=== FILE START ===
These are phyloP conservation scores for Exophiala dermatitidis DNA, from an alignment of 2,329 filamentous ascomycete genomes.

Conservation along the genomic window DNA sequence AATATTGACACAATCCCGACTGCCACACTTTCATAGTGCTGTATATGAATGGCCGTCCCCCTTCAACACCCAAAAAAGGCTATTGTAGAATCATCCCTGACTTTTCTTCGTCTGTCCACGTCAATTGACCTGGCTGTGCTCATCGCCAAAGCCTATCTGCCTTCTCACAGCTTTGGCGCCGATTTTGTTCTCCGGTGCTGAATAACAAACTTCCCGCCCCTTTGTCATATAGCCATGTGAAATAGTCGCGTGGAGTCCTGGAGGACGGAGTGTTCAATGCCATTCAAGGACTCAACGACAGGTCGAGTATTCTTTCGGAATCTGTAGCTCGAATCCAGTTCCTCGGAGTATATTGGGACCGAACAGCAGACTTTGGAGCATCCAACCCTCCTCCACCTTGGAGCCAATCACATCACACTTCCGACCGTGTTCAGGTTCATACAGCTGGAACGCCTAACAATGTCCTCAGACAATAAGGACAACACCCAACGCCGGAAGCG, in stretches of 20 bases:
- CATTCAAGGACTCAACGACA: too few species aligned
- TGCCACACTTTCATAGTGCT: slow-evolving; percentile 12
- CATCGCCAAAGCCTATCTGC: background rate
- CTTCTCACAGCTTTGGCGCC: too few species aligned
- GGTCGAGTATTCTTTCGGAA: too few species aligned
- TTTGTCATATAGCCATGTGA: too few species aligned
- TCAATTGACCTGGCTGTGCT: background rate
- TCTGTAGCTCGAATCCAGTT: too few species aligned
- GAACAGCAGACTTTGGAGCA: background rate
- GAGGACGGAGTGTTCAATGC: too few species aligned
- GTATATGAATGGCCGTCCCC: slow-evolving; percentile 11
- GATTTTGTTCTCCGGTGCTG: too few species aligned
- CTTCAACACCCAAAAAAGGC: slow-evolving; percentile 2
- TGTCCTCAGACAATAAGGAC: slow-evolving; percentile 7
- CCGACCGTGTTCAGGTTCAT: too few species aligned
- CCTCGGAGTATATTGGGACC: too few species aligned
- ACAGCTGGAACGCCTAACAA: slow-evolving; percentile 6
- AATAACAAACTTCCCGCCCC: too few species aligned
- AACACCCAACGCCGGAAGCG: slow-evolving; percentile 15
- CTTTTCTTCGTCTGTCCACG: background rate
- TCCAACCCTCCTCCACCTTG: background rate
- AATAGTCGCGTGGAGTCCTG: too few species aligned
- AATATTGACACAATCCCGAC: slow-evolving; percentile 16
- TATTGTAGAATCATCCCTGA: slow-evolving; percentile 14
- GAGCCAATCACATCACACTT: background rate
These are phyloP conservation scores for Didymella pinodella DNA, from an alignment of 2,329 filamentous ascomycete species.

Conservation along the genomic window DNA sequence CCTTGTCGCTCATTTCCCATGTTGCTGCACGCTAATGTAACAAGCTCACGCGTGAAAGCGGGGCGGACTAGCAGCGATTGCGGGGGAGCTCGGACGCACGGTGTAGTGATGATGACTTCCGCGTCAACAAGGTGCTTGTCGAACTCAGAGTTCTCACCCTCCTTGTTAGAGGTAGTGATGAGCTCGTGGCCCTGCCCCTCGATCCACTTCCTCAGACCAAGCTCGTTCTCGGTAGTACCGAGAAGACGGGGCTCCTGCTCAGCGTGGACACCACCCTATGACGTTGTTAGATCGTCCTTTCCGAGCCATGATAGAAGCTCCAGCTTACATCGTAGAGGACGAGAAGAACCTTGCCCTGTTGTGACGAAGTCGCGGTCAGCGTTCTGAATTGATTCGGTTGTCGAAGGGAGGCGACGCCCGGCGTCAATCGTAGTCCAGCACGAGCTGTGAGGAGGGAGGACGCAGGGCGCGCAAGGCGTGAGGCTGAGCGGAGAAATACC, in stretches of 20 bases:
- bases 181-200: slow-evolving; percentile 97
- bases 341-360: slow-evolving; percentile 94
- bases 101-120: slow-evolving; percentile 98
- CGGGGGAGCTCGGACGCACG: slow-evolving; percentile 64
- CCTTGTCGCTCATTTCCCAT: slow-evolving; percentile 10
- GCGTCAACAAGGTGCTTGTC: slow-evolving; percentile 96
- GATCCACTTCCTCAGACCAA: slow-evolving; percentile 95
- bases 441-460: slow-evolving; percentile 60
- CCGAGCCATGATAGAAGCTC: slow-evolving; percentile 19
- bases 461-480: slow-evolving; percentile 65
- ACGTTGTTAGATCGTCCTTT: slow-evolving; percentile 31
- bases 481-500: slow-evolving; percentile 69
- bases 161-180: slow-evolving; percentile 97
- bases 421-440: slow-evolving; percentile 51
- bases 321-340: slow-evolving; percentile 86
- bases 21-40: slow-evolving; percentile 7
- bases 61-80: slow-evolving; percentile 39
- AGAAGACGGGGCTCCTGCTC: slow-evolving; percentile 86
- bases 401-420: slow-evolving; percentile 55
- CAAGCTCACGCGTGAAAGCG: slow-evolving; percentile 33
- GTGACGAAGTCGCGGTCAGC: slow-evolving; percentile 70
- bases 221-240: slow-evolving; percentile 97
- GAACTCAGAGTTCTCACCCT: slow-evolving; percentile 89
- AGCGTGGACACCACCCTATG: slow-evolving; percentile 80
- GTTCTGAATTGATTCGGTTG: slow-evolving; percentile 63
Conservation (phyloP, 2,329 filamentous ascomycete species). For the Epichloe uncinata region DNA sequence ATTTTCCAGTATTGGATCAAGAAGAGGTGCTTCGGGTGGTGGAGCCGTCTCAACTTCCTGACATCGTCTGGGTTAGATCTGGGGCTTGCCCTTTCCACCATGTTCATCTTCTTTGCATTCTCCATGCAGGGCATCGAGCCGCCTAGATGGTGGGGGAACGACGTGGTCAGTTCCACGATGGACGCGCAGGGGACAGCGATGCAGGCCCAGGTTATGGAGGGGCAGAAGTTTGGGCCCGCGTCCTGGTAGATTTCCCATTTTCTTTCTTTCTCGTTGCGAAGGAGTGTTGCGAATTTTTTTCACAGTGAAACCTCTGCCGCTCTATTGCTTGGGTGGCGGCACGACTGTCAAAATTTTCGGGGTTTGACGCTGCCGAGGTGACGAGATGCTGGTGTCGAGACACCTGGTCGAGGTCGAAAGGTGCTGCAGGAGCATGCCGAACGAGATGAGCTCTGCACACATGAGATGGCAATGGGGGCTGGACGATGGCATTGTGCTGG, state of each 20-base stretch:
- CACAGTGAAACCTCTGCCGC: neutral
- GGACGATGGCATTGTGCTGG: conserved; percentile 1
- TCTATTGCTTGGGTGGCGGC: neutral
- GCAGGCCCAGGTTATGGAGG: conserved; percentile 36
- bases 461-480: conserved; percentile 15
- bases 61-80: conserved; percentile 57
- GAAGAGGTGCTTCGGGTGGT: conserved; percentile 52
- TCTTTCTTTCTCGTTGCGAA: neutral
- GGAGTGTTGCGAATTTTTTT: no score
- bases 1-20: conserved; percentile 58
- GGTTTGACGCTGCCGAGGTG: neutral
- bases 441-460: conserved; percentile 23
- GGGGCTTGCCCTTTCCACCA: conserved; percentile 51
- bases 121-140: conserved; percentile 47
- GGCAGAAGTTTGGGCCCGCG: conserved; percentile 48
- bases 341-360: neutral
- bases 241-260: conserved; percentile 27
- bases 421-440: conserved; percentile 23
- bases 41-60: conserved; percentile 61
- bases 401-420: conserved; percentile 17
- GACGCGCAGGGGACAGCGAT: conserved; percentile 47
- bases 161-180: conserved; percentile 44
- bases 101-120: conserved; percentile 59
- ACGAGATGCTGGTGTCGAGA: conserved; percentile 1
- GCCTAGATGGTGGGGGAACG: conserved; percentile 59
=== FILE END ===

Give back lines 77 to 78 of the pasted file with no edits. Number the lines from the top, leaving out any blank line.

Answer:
- bases 161-180: conserved; percentile 44
- bases 101-120: conserved; percentile 59